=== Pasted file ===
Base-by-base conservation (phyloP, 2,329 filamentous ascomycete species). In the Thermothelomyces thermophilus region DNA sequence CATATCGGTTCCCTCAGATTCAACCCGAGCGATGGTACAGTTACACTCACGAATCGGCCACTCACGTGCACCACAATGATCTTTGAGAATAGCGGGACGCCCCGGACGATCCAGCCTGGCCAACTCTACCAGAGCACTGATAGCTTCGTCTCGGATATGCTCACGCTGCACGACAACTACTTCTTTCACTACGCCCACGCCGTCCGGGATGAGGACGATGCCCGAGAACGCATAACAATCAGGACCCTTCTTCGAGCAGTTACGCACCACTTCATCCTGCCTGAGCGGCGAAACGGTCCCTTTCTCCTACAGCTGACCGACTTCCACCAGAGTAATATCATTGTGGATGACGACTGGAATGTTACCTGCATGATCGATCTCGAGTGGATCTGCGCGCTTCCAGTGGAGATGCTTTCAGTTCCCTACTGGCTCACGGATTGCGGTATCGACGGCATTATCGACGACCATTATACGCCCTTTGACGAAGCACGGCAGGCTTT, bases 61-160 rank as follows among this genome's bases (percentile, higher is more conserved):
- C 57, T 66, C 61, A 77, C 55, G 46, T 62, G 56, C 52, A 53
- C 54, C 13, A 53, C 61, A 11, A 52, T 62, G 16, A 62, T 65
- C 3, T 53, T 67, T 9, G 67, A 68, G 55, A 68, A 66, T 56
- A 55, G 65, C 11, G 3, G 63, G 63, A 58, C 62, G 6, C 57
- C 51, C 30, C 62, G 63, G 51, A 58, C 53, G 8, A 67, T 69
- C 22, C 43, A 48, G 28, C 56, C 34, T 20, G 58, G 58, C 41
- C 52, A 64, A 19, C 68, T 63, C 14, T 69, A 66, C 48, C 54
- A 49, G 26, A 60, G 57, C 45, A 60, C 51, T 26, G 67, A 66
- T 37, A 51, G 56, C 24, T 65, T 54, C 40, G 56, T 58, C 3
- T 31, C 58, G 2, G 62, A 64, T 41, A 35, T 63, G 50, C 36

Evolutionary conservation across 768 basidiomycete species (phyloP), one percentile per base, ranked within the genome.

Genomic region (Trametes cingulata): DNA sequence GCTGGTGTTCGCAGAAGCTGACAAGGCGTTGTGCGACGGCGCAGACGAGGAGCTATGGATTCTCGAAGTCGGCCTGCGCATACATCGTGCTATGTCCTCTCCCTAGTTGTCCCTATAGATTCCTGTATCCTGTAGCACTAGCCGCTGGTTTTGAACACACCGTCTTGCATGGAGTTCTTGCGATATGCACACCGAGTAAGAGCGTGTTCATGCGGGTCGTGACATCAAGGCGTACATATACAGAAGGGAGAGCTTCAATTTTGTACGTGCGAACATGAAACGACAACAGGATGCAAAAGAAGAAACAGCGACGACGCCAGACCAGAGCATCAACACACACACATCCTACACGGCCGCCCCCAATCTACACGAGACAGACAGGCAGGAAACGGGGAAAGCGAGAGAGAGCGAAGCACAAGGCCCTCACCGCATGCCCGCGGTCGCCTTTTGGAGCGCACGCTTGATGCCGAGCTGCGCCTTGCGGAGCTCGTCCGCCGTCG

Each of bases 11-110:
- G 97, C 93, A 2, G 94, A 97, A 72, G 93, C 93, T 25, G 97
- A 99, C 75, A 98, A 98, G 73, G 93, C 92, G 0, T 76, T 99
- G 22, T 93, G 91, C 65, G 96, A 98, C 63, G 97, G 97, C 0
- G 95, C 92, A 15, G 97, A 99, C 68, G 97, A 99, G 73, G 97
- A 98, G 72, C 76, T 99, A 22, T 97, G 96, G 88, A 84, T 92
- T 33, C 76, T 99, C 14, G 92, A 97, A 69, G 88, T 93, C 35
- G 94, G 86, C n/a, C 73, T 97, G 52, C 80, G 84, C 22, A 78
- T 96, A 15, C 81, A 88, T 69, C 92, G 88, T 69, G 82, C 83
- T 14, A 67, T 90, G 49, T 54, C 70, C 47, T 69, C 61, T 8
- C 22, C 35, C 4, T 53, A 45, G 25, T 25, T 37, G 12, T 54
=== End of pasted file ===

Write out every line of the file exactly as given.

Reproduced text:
Base-by-base conservation (phyloP, 2,329 filamentous ascomycete species). In the Thermothelomyces thermophilus region DNA sequence CATATCGGTTCCCTCAGATTCAACCCGAGCGATGGTACAGTTACACTCACGAATCGGCCACTCACGTGCACCACAATGATCTTTGAGAATAGCGGGACGCCCCGGACGATCCAGCCTGGCCAACTCTACCAGAGCACTGATAGCTTCGTCTCGGATATGCTCACGCTGCACGACAACTACTTCTTTCACTACGCCCACGCCGTCCGGGATGAGGACGATGCCCGAGAACGCATAACAATCAGGACCCTTCTTCGAGCAGTTACGCACCACTTCATCCTGCCTGAGCGGCGAAACGGTCCCTTTCTCCTACAGCTGACCGACTTCCACCAGAGTAATATCATTGTGGATGACGACTGGAATGTTACCTGCATGATCGATCTCGAGTGGATCTGCGCGCTTCCAGTGGAGATGCTTTCAGTTCCCTACTGGCTCACGGATTGCGGTATCGACGGCATTATCGACGACCATTATACGCCCTTTGACGAAGCACGGCAGGCTTT, bases 61-160 rank as follows among this genome's bases (percentile, higher is more conserved):
- C 57, T 66, C 61, A 77, C 55, G 46, T 62, G 56, C 52, A 53
- C 54, C 13, A 53, C 61, A 11, A 52, T 62, G 16, A 62, T 65
- C 3, T 53, T 67, T 9, G 67, A 68, G 55, A 68, A 66, T 56
- A 55, G 65, C 11, G 3, G 63, G 63, A 58, C 62, G 6, C 57
- C 51, C 30, C 62, G 63, G 51, A 58, C 53, G 8, A 67, T 69
- C 22, C 43, A 48, G 28, C 56, C 34, T 20, G 58, G 58, C 41
- C 52, A 64, A 19, C 68, T 63, C 14, T 69, A 66, C 48, C 54
- A 49, G 26, A 60, G 57, C 45, A 60, C 51, T 26, G 67, A 66
- T 37, A 51, G 56, C 24, T 65, T 54, C 40, G 56, T 58, C 3
- T 31, C 58, G 2, G 62, A 64, T 41, A 35, T 63, G 50, C 36

Evolutionary conservation across 768 basidiomycete species (phyloP), one percentile per base, ranked within the genome.

Genomic region (Trametes cingulata): DNA sequence GCTGGTGTTCGCAGAAGCTGACAAGGCGTTGTGCGACGGCGCAGACGAGGAGCTATGGATTCTCGAAGTCGGCCTGCGCATACATCGTGCTATGTCCTCTCCCTAGTTGTCCCTATAGATTCCTGTATCCTGTAGCACTAGCCGCTGGTTTTGAACACACCGTCTTGCATGGAGTTCTTGCGATATGCACACCGAGTAAGAGCGTGTTCATGCGGGTCGTGACATCAAGGCGTACATATACAGAAGGGAGAGCTTCAATTTTGTACGTGCGAACATGAAACGACAACAGGATGCAAAAGAAGAAACAGCGACGACGCCAGACCAGAGCATCAACACACACACATCCTACACGGCCGCCCCCAATCTACACGAGACAGACAGGCAGGAAACGGGGAAAGCGAGAGAGAGCGAAGCACAAGGCCCTCACCGCATGCCCGCGGTCGCCTTTTGGAGCGCACGCTTGATGCCGAGCTGCGCCTTGCGGAGCTCGTCCGCCGTCG

Each of bases 11-110:
- G 97, C 93, A 2, G 94, A 97, A 72, G 93, C 93, T 25, G 97
- A 99, C 75, A 98, A 98, G 73, G 93, C 92, G 0, T 76, T 99
- G 22, T 93, G 91, C 65, G 96, A 98, C 63, G 97, G 97, C 0
- G 95, C 92, A 15, G 97, A 99, C 68, G 97, A 99, G 73, G 97
- A 98, G 72, C 76, T 99, A 22, T 97, G 96, G 88, A 84, T 92
- T 33, C 76, T 99, C 14, G 92, A 97, A 69, G 88, T 93, C 35
- G 94, G 86, C n/a, C 73, T 97, G 52, C 80, G 84, C 22, A 78
- T 96, A 15, C 81, A 88, T 69, C 92, G 88, T 69, G 82, C 83
- T 14, A 67, T 90, G 49, T 54, C 70, C 47, T 69, C 61, T 8
- C 22, C 35, C 4, T 53, A 45, G 25, T 25, T 37, G 12, T 54